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Top 25 Art Blog - Creative Tourist

Pencil Chit Chat with Jess Wilson and Liv Bargman

Whilst drawing on the walls of Concrete Hermit for the launch of Amelia's Anthology of Illustration Jess Wilson approached Liv Bargman with the idea of being illustration pen pals under the name Pencil Chit Chat. Here is what they do.

Written by Sally Mumby-Croft

For the December 2009 launch of Amelia’s Anthology of Illustration, treat Amelia invited the participating artists to draw on the walls of Concrete Hermit. During a day of creative scribbling, two of the participants: Liv Bargman and Jess Wilson noticed and appreciated each other’s hand drawn typography. Jess approached Liv with the idea of Pencil Chit Chat and the rest as they say is history! After 8 months of conversing via email Jess and Liv be will chatting through their pencils across the walls of the Front Room in Cambridge between the 16th and 20th of August 2010.

What were your first memories of each other?

Liv: It was at the drawing on the walls day at Concrete Hermit back in December. But I don’t think we had an extensive chat at all. We were getting into the scribble zones. I was really impressed with Jess’ wall, it looked so bold and vibrant

Jess: I remember Liv commented on my good use of type and I watched her slowly throughout the day and thought “wow”…

Explain Pencil Chit Chat please…

Jess: I had the idea for a while and was just waiting for the right person to come along. I thought Liv’s type was different enough in style to mine but still had hand rendered qualities which helps fuse the project together.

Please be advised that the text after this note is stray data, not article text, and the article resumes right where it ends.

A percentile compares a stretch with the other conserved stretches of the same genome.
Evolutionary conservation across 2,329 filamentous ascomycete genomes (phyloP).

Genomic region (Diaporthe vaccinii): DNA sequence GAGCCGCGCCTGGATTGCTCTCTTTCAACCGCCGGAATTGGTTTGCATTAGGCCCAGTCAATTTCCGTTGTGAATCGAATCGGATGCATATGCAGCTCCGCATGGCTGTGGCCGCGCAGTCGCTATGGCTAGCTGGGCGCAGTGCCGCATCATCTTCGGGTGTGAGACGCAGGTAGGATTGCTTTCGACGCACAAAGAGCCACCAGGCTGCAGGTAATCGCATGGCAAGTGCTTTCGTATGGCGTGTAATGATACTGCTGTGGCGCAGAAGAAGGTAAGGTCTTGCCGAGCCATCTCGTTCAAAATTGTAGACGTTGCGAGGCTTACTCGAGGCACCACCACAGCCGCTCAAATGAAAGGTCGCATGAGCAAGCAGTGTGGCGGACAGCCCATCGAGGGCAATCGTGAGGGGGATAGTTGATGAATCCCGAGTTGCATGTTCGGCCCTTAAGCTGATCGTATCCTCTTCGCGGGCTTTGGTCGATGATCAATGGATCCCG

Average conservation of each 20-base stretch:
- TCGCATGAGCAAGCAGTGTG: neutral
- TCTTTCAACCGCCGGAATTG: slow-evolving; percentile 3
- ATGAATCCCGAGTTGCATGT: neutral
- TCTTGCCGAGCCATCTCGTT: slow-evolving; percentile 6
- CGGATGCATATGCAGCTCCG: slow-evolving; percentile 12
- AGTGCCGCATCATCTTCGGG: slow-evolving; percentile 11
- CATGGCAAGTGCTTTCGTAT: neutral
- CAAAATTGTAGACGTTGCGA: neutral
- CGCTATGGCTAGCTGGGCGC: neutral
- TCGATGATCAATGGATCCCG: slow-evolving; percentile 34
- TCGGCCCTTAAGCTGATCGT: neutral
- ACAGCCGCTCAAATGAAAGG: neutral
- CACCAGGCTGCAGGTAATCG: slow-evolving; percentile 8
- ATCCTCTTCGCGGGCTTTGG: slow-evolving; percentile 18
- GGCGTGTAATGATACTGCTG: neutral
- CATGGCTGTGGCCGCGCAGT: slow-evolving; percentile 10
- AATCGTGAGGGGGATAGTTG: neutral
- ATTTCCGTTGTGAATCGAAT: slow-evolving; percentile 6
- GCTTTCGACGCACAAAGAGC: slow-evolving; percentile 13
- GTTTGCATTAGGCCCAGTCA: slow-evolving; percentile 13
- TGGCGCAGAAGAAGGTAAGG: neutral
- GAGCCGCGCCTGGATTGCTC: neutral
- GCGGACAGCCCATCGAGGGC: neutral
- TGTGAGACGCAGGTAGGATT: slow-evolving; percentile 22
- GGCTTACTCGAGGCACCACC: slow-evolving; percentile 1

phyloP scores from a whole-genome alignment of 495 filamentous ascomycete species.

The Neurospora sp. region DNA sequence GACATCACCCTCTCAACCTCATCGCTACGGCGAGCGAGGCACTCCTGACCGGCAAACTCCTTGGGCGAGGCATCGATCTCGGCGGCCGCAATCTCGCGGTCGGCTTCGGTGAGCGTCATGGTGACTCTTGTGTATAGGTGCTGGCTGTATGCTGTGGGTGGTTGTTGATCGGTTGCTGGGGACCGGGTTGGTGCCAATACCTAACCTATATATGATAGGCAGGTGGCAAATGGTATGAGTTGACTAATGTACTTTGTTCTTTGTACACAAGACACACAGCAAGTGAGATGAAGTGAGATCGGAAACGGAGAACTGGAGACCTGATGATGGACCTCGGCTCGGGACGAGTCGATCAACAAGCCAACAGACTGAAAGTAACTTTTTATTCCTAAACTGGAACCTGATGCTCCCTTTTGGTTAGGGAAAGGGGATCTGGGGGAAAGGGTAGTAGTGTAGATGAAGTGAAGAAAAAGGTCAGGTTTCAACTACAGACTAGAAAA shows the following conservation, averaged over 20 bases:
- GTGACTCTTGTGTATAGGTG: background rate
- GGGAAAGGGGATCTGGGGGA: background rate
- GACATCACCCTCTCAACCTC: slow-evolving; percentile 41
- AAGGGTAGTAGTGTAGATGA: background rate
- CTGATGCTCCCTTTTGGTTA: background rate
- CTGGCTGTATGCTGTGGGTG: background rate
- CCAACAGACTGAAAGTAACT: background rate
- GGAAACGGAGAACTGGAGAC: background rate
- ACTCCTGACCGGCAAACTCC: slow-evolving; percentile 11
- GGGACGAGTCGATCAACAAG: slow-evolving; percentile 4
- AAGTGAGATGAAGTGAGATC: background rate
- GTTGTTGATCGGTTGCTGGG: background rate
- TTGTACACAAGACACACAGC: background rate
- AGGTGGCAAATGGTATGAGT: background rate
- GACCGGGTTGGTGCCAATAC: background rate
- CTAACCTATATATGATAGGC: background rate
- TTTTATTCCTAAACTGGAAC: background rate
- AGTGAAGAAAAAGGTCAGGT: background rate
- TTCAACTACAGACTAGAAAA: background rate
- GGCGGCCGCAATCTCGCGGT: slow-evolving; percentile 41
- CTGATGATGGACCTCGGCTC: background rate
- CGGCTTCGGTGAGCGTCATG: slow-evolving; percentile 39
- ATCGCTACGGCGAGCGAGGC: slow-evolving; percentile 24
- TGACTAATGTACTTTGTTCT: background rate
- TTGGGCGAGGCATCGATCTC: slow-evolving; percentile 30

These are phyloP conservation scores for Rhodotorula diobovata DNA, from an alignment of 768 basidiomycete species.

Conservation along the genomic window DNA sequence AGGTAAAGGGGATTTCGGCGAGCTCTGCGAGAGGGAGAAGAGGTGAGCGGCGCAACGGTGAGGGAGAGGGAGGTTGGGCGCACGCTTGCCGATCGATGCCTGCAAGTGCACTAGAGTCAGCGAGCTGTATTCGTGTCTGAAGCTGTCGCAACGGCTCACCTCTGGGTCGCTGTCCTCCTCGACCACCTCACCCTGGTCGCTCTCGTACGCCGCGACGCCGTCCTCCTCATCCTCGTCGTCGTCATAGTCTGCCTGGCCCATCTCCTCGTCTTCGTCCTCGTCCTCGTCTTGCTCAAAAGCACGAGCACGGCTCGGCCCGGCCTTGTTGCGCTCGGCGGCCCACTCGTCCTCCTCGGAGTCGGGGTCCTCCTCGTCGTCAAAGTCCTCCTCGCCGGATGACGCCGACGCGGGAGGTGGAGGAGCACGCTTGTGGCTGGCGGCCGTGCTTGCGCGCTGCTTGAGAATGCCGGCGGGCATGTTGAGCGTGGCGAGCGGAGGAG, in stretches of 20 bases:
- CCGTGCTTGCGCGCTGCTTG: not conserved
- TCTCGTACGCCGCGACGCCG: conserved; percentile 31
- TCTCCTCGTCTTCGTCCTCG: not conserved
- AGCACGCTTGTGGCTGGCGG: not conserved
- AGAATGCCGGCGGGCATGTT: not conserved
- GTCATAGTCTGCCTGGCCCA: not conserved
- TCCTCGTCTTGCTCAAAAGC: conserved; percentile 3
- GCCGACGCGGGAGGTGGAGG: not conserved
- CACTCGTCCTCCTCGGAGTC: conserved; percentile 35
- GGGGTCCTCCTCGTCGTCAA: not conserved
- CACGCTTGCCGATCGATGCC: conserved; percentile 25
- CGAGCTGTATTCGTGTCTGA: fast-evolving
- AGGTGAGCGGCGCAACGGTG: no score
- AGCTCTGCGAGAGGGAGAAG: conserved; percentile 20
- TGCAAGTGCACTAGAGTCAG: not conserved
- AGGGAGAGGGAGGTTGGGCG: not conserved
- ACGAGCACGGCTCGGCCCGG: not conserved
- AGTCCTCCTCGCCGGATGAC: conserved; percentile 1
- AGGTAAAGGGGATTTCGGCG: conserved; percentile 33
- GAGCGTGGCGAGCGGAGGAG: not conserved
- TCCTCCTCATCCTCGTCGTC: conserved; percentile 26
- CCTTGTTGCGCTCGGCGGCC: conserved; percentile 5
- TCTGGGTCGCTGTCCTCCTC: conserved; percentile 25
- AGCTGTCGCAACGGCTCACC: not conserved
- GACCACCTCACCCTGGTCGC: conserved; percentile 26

Liv: It was Jess’ idea. I was bowled over and really excited by her email asking me to take part and be the other shoe to walk along a meandering little journey into scribbledom.

How do your conversations start? Do you pick a word or a phrase at random and are there any rules with how you each have to respond to the previous illustration?

Liv: It all started with a ‘hello’ and we got to know one one another from there. Talking gibber jabber and making sense along the way.

Where do you see Pencil Chit Chat developing?

Liv: Into print and to keep going. The whole idea of the Chit Chat is personal work but not self-indulgent. Maybe other illustrators could do the same. It’s like the Slow food movement, pigeon post, back to the old writing desk days of yore.

Jess: Really I see it as a creative outlet where I can experiment and discover. I get many projects where people want a illustration which looks like a previous one. This is a chance for me to explore new techniques and avenues. Where do I see Pencil Chit Chat developing…….where it wants to really. Possibly I’d like a better website, but it would have to be idiot proof for Liv and I! We were thinking we’d like to publish the first year’s illustrations in a book by Christmas.

Liv: Make a wee book, possibly in time for Crimbletime. Make up more words and infiltrate them into society. I’d like to see it passed onto others designers. Illustrators possibly sometimes feel like doodle hermits cooped up in their sheds or ships.

How did you become involved in Front Room?

Liv: This was also through Jess. As you can tell she is the brainchild of the operation- and an extremely prolific and hardworking dude she is.

Jess: I came across there website whilst browsing on the internet. I got in touch! Originally I was going to do a solo exhibition. But I thought it be funnier and better with Liv.

How will the exhibition unfold? Will you take over the gallery walls again as at Concrete Hermit?

Jess: Pretty much! There are going to be two different conversations unfolding, so we are both working all the time like “busy bees”…

Liv: We will have two starting points i.e. two conversations will be underway, and we will swap over when one has finished their reply. It will be different I’m sure.

How will you start the conversation during the exhibition?

Liv: I think it will be good to bring in talking points like newspapers and books to add some weight to it, I want to steer it away from being anything like a self-indulgent display. This is because I think the idea of chit chat could be used by other designers, swapping ideas. That postage idea is a great one.

We will have a structure with two conversations/two starting points and we will swap over with a reply.

Do you send Pencil Chit Chat by post or by email and if by post – how was this decision made?